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post #4 of Old 02-05-2010
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Originally Posted by SPC View Post
Hoping for opinions on this Passport line from the early 80's (I think). Can't find much from the Internet. These are clearly beautiful boats and they continue to command a high price -- well north of $100K. We have something at Sailnet on the beloved 40, but I don't see much if anything on the 42.

Some questions:
deck construction
tank materials
sailing behavior
reputation regarding repairs and maintenance
Originally Posted by erps View Post
We looked at some Passports when we were shopping. If I recall correctly, the Passport 42 and the Slocum 43 had the same hull, so you might find additional information by going that route. All the different boats we looked at kind of run together now in my head, but you might want to check whether they used coring in the hull below the waterline. I think that was a concern of ours when we were looking at a Slocum 43.
The P42 and the S43 are the same boat out of different yards. We nearly bought one a couple of years back but decided against it due to the cost of restoration. Also known as the Solar 42.

I don't think they had cored hulls though they did have cored decks. Generally speaking built like the proverbial brick outhouse but critical factors are teak decks and tanks. Nothing inherently wrong with either until you come to replacing them. Getting the fuel tanks out can be done by dismantling the cockpit locker but the forward mounted holding tank is another thing altogether. If there are any original deck fittings and seacocks then you will probably want to replace those as well. I did have an original brochure for the Solar 42. If the OP is interested then message me and I'll email it to you.

While we were slightly disappointed that we didn't end up owning one at the time, since then I confess to having become a bit more performance oriented and now don't regret our decision. Although I am a great admirer of other people's canoe sterns/double enders whatever you wish to call them, my preference is most definitely towards a transom stern.

btw...the Tayana 42 was designed by Robert Harris not Stan Huntingford and to my mind is the superior boat as is the Bob Perry designed Valiant. Perry once remarked that while SH did some nice boats there was nothing he ever did that someone else hadn't already done better (or words to that effect). Bit harsh but probably true.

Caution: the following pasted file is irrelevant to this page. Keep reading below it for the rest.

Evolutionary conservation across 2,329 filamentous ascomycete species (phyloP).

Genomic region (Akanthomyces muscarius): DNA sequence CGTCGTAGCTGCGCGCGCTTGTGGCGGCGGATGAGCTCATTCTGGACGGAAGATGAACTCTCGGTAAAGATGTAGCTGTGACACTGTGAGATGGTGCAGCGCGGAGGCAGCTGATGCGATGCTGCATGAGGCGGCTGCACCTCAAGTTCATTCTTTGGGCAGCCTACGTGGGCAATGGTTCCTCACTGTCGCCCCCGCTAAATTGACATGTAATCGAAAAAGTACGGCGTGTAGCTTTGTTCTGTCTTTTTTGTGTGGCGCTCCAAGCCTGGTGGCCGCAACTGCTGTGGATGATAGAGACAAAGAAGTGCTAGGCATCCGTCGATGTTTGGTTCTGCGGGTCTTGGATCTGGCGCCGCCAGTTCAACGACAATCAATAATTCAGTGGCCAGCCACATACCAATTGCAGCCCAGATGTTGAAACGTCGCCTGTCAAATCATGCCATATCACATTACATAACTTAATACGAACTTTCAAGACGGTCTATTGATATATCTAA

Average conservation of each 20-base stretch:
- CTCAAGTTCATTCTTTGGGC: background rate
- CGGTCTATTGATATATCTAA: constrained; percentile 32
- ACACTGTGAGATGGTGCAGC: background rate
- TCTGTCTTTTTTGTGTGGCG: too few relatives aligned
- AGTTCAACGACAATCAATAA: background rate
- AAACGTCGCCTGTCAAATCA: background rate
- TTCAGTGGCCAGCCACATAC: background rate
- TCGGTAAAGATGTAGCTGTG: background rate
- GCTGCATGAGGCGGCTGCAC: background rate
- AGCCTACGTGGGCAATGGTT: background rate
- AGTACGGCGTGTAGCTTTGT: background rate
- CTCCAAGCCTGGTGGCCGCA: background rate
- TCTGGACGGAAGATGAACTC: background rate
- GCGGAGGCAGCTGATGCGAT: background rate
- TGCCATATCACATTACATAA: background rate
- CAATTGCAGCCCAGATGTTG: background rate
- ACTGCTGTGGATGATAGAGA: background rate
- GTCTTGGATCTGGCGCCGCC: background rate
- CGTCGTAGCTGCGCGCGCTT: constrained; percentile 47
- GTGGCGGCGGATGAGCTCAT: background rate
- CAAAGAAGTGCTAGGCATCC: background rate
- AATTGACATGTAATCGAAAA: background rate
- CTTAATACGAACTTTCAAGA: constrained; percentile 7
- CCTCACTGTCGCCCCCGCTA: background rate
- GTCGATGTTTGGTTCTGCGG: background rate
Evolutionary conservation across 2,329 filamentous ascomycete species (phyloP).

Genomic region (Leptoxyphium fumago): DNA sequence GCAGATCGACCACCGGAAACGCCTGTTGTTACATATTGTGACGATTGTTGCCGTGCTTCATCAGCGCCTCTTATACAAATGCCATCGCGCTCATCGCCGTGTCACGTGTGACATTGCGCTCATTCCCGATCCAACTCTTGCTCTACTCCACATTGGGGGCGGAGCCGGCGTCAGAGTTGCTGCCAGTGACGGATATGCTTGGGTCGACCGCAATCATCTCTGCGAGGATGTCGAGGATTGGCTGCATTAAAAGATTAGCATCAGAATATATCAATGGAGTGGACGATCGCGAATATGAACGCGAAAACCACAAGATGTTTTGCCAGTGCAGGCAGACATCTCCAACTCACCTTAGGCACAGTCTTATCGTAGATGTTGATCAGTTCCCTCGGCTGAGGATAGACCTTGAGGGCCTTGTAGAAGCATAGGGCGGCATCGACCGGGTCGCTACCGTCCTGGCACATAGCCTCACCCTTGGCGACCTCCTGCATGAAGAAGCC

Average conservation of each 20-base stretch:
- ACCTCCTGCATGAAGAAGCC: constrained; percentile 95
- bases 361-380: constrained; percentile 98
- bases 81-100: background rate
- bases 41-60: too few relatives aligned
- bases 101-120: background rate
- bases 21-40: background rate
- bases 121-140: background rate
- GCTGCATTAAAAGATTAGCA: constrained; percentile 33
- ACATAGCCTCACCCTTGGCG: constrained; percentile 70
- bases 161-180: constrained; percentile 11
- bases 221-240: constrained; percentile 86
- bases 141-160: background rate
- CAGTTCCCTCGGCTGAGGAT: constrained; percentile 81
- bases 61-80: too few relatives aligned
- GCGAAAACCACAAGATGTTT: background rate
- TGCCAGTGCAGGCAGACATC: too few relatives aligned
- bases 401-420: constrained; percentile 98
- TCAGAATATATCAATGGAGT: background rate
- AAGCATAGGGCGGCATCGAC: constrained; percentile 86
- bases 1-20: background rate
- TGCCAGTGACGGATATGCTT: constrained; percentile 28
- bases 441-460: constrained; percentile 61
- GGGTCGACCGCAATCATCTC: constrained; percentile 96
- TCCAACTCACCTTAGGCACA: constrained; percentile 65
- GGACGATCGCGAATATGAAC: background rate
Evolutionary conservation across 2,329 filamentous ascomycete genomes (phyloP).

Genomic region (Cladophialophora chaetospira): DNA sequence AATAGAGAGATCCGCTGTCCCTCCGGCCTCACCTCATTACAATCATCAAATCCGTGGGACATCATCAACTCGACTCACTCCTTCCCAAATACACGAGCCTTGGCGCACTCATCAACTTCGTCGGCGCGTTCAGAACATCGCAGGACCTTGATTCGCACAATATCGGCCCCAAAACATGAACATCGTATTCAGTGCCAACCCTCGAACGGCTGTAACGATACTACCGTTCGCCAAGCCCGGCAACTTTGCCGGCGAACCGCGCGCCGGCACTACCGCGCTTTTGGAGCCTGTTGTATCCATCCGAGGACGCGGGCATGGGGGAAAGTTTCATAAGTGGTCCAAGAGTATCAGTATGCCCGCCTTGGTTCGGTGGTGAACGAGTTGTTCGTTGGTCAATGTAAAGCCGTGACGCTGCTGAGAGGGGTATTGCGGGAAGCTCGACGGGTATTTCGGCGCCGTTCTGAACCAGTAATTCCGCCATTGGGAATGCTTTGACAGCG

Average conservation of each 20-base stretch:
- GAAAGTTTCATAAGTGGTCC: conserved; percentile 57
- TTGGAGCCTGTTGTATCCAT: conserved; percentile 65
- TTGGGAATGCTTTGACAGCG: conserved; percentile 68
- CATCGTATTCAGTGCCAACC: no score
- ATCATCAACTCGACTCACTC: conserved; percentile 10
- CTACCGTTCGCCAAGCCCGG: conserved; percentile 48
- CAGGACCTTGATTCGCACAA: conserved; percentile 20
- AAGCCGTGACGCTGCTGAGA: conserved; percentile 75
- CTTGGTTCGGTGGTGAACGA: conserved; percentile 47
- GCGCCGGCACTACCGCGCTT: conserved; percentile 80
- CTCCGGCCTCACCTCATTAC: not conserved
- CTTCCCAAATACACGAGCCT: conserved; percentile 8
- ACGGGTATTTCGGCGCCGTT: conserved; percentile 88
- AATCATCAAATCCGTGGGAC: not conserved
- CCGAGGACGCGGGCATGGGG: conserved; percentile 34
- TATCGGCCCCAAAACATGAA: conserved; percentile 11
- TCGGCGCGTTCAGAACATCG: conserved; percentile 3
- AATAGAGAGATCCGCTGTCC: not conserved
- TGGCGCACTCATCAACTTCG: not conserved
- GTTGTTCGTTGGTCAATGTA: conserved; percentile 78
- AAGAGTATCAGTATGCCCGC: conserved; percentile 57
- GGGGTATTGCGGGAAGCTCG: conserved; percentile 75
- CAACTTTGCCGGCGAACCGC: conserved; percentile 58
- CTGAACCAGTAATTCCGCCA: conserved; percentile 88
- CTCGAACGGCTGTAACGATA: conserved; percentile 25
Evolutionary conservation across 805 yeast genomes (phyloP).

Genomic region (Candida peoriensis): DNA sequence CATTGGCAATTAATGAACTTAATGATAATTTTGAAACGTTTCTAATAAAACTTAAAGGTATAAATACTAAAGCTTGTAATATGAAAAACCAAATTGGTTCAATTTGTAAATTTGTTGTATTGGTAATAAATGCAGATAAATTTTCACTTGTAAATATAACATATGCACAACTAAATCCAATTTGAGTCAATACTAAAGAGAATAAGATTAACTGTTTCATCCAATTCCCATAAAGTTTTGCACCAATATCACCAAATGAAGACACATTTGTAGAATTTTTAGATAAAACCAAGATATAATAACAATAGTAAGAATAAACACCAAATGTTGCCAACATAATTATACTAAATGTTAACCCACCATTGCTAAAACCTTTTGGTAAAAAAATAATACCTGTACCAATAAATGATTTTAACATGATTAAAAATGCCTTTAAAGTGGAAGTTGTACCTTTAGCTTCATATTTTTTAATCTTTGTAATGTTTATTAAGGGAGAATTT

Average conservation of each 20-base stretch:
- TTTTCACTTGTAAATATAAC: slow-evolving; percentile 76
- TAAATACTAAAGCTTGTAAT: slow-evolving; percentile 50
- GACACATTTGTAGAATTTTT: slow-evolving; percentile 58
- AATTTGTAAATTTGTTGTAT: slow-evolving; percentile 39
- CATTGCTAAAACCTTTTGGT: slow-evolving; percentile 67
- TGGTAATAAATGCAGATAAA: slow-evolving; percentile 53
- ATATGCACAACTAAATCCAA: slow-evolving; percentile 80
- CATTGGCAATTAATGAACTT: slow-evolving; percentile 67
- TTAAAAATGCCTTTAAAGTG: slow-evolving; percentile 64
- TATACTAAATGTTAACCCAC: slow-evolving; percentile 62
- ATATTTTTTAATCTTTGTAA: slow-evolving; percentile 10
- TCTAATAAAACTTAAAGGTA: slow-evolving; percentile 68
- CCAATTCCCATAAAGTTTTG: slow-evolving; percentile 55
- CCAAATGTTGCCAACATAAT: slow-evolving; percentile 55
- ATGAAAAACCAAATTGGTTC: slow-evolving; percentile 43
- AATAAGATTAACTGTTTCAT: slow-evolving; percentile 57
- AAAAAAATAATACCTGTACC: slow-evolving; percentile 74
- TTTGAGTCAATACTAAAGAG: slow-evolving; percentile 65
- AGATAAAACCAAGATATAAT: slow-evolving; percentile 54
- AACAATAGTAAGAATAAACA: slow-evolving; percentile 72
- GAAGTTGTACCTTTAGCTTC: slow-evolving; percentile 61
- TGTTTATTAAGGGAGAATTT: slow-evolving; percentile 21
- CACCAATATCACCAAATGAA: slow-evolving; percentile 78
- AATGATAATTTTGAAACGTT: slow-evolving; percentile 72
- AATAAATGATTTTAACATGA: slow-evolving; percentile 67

Decks btw were cored not with timber but some kind of rubber/plastic material. On the one we were looking at there was absolutely no degradation of the core whatsoever despite some pretty dodgey installation of various bits of deck hardware.

Tanks (see above).
Fuel (under cockpit) iron x two. Get in underneath them. You will be able to get your hand under the tanks if you empty the lazarette and remove the panel. That is where you will find the rust if it is not apparent elsewhere. If the tanks are original they will need replacing.

Water and Holding. Stainless but of questionable quality. Water tanks seemed OK but the holding tank was completely shot and would be a nightmare to remove. Shower drains into bilge which is far from ideal but once the HT is out you can get a grey water tank in under before you reinstall new HT.

Ballast...iron. On ours there was no indication of any degredation. Plenty of it btw, they are a stiff boat.

Performance...for something as big and heavy as they are and with a relatively small sail plan they sail surprisingly well. Owners I have spoken with swear by them in anything over 20 knots, they get by under 20 but expect to do a lot of motoring under 10. They are best with the sheets eased. Close winded they are not. Fin keel with skeg rudder means they don't much like steering in reverse but thats to be expected I guess.

Reputation re repairs and maintenance is going to be dependent on the individual boat. They did suffer from poor quality deck fittings ex factory but I doubt any of those original fittings would still be intact. Same goes with through hulls, or more specifically the seacocks themselves.

Finally, a fabulous interior. In my opinion better than any of the rivals with two very useable sleeping cabins, an excellent galley, good head with separate shower, proper sit down chart table/writing desk, oodles of storage, very comfortable saloon and the starboard quarterberth makes for a fine seaberth. Without doubt the interior is the boats best feature, other than the bullet proof construction. The cockpit less so. Not sure why but I never really took to it.

Memory a bit hazy after all this time but any questions I can answer I'd be happy to do so.


Andrew B (Malö 39 Classic)

“Life is a trick, and you get one chance to learn it.”
― Terry Pratchett.

Last edited by tdw; 02-05-2010 at 03:06 PM.
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